Lack of policing causing concern in rural areas

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One of first major organisational decision affecting local communities and policing was taken by the hierarchy of An Garda Síochána in 1992. According to their research the closure of many small stations and having those residents Gardaí subsumed into a centrally located station seemed to be the way to go and was seen as the future of effective policing into the future. Communities were now being policed by Gardaí who were travelling from their base station to these outlying stations and indeed for the most part the squad car was coving the parish only as it came and went. Although not always visible, the areas were reasonably well policed and indeed crime did not become as prevalent as was initially feared.

Further to the response to these developments within the force, ‘the Organisational Development Unit (ODU) within An Garda Síochána was set up in 1994 to enhance the effectiveness by researching policy issues and carrying out reviews and evaluations of specific areas of policing’[1]. By and large the new system was correct but some corrective action was needed to be taken to iron out the teething problems that prevailed within the new system. Unfortunately, the required remedial action did not take place  and what we received was ‘fire brigade’ response to the detriment of many country garda stations and communities.

One of the major problems that arose from the new regionalisation policy was, that, suddenly the local garda on the beat was a thing of the past and not alone were they not know in the community but now the opportunities were also very limited for the local garda on the beat to get to know, in a manner familiar their predecessors,  the community that they were now serving.  As a consequence the new policy seen outlying  stations open only for a short period of time each day.

Unfortunately, for one particular community the effective policing system  has been proved to be disappointing. Since its inception the policy system has been fragmenting on a continuous basis, almost the point of extinction. The unstinting work undertaken by the local community alert groups has proved to be of great benefit and support to the local gardaí and a visual success of the new system.

The villages of Lanesboro and Ballyleague that divides the counties  of Longford and Roscommon straddles the river Shannon. It is a crucial and strategically important area in terms of policing, as all traffic, be it motor traffic going east to west and visa versa and boat traffic along the Shannon coming out of and going into Lough Ree and beyond can be routinely and easily monitored. With the growing instances of crime and movement of drugs throughout the country as a whole, a crossing such as the Lanesboro Ballyleague crossing is of the utmost importance in the fight against crime and should receive due policing attention.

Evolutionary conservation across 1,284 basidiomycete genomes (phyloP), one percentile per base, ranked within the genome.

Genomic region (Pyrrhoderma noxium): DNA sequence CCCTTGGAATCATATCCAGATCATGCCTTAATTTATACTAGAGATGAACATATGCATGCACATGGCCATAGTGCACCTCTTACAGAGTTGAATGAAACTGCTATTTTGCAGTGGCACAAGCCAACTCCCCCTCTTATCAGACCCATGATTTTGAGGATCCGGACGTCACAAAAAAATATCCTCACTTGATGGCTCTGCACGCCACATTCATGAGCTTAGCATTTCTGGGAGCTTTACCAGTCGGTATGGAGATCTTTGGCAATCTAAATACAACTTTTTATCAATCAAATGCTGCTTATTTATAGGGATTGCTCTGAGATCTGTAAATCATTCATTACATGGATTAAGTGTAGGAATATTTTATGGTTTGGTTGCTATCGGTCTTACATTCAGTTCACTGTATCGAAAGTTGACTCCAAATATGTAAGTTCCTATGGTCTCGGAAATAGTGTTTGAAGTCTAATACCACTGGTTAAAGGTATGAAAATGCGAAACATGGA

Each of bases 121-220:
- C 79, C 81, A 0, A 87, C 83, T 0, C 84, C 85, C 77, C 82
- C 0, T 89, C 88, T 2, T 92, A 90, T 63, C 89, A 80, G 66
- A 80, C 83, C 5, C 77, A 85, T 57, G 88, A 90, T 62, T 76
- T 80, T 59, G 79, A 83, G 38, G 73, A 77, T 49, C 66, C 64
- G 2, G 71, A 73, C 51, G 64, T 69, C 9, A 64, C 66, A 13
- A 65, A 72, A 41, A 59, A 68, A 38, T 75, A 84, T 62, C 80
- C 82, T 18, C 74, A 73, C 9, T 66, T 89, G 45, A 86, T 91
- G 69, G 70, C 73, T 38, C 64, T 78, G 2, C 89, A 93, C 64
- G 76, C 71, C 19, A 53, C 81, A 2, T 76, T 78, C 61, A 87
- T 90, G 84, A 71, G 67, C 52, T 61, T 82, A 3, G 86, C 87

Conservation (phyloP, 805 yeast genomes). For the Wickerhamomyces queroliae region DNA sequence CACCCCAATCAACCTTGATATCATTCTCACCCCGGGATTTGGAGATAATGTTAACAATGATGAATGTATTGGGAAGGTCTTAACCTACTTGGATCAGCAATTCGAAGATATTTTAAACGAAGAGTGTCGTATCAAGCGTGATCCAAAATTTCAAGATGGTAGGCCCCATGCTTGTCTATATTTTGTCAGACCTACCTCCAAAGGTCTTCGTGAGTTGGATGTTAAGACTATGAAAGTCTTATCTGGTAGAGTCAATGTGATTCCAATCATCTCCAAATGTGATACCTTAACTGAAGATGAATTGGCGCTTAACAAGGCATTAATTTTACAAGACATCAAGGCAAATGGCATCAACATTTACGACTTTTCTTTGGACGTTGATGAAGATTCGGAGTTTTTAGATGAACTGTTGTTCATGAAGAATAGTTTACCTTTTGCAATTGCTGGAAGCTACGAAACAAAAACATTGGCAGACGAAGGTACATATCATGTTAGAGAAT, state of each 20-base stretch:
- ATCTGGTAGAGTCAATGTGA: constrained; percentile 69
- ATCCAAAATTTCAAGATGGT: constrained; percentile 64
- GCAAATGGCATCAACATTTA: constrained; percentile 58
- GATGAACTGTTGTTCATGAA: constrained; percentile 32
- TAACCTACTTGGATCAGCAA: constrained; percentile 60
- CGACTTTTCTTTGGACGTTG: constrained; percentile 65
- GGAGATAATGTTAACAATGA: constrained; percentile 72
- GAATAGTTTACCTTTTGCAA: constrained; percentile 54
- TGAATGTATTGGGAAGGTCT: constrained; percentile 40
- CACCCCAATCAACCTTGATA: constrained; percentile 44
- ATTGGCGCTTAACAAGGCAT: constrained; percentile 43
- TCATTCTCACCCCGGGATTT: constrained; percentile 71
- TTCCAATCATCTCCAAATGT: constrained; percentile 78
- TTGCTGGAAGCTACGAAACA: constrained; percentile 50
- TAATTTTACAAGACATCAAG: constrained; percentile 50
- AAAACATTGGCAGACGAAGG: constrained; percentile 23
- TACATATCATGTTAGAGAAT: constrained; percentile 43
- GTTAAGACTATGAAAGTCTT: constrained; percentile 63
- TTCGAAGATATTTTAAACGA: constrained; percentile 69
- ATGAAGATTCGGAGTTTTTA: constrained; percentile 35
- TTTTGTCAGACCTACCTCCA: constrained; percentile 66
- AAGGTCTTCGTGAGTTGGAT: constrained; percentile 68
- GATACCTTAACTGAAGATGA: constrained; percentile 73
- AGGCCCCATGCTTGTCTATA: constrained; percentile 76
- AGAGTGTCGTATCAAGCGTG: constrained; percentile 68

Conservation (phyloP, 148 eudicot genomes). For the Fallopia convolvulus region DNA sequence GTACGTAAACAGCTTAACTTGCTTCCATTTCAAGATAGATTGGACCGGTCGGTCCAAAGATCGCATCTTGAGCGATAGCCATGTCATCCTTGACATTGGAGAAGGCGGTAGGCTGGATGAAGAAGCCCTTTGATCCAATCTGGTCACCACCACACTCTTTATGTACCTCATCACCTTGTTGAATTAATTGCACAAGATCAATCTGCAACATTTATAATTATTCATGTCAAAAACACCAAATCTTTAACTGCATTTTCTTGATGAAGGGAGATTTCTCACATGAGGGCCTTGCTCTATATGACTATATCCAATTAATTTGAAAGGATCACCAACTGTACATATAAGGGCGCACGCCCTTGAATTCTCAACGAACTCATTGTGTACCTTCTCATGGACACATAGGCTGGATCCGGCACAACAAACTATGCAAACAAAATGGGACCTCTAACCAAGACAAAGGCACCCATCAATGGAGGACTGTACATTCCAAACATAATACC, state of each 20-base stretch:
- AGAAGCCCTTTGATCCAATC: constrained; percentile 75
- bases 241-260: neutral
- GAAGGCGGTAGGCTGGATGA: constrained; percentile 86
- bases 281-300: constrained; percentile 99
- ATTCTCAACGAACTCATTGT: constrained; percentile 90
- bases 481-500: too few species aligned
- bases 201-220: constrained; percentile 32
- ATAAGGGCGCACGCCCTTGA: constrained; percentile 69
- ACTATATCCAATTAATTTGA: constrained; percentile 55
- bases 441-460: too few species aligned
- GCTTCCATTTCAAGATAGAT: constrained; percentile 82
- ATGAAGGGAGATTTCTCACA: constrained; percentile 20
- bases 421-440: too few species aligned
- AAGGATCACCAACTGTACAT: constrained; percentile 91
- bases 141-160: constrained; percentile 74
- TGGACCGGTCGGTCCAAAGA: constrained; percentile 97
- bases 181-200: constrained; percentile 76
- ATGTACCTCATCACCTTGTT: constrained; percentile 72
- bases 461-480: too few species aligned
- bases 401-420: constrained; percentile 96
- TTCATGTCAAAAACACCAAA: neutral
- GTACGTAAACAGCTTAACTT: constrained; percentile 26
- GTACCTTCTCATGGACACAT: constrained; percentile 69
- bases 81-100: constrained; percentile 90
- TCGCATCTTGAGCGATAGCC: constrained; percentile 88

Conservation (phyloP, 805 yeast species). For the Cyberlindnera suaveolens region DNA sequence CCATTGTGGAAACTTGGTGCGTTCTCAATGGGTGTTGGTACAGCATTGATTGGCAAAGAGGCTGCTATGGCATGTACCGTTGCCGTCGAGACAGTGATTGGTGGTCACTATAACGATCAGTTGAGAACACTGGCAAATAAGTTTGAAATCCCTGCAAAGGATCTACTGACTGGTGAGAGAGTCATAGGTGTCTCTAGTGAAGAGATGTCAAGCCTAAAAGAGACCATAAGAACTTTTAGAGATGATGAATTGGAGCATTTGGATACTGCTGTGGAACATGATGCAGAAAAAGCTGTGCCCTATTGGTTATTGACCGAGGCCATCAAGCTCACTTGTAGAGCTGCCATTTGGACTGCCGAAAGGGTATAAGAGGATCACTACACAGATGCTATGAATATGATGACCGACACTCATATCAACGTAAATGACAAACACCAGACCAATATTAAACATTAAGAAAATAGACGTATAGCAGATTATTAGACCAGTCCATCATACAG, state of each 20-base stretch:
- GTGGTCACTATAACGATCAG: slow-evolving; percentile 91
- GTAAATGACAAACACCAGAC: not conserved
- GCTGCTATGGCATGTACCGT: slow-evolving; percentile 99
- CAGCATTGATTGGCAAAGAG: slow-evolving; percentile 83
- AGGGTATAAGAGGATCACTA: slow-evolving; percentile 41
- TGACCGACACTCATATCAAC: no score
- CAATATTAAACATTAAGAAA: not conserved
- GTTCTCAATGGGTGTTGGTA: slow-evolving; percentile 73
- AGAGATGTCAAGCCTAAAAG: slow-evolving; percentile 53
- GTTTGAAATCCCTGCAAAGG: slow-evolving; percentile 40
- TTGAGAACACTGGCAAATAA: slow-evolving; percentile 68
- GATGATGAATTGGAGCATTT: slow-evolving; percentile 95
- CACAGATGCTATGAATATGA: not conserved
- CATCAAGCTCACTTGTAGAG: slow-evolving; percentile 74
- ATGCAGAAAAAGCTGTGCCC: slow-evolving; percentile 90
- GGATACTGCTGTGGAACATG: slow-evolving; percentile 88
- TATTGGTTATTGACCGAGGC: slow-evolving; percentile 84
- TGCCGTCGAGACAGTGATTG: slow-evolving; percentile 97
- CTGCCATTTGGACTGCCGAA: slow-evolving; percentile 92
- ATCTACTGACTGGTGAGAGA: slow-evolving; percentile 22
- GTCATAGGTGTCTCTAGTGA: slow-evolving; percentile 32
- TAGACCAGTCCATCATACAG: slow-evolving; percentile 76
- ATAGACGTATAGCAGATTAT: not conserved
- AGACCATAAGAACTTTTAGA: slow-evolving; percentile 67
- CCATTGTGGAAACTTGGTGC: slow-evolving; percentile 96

The Lanesboro Gardai which is part of the Longford Westmeath division, , have responsibility for the town of Lanesboro and the  parishes of Rathcline, Newtowncashel, Killashee, Kenagh, Colehill, and Ardagh to the east as well as Ballyleague and the greater part of the parish of Kilgefin to the west. Anybody that is familiar with the areas mentioned will realise that this is predominately a rural area and will also be fully aware of the size of the area involved. The enormity facing the local gardaí – with a full compliment – in adequately policing the area in its entirety to a level expected and demanded by all the inhabitants in this area is long and arduous. As  a matter of fact it belies the Garda  mission statement that states that community commitment and  personal protection are two of their objectives for each and every citizen.

In the initial stages of the newly implemented policy in 1992, the strength in the force in Lanesboro totaled  12, comprising of three sergeants and nine Gardaí aided and abetted by the recently introduced ’green man’, a sophisticated intercom system, that patched you through to Longford Garda station if the local barracks was unattended. Although not sufficient in numbers those 12 men – an all male station – ensured  to the best of their ability that the area was policed to the highest standard. This, you must remember, was at a time that the crime rate and other instances that involved gardaí  involvement was not as great as it is today but still was on the increase. Their commitment was without exception.

In the Ireland of today and indeed the Lanesboro Garda area, the instances of crime and the need for garda involvement in many other issues has grown out of all proportions and the men and women of the present force are fighting seriously against a rising tide.  The reason for this is the continuous downsizing of the force in Lanesboro which  at present has  a station force comprising of two sergeants and four gardaí.  To anyone, even the uninitiated, this is a complete mystery as to why this was allowed to happen in such a strategically important area.

Instead of bolstering the numbers in Lanesboro to an acceptable level we see, on an ongoing basis, gardaí serving Lanesboro are regularly to be seen doing their duty in Longford town  causing further erosion of the protection that should be afforded to the people of the Lanesboro Garda area.

Throughout the period of the most recent general election, the state of security in the country  caused great  debate and we were inundated with promises from politicians that  the Garda force would be brought up by 20000 to a strength of 16,000. What with the peace process in place in Northern Ireland and the lesser need for the continued big numbers along the border it is incredible to believe that an area such as the Lanesboro garda area should be downsized to the extent it now finds itself.

If this is happening to an area with such strategic significance such as Lanesboro then many more garda areas in the country with perceived lesser significance are facing a similar if not more drastic cuts. It is a question that the hierarchy within the Garda Síochána has to seriously look at and take the necessary action. All areas in the country deserve to be policed to the highest level and we hope that  in the very near future the imbalance that now prevails will be rectified to the satisfaction of all garda areas that are presently feeling the pinch in regard to declining garda numbers.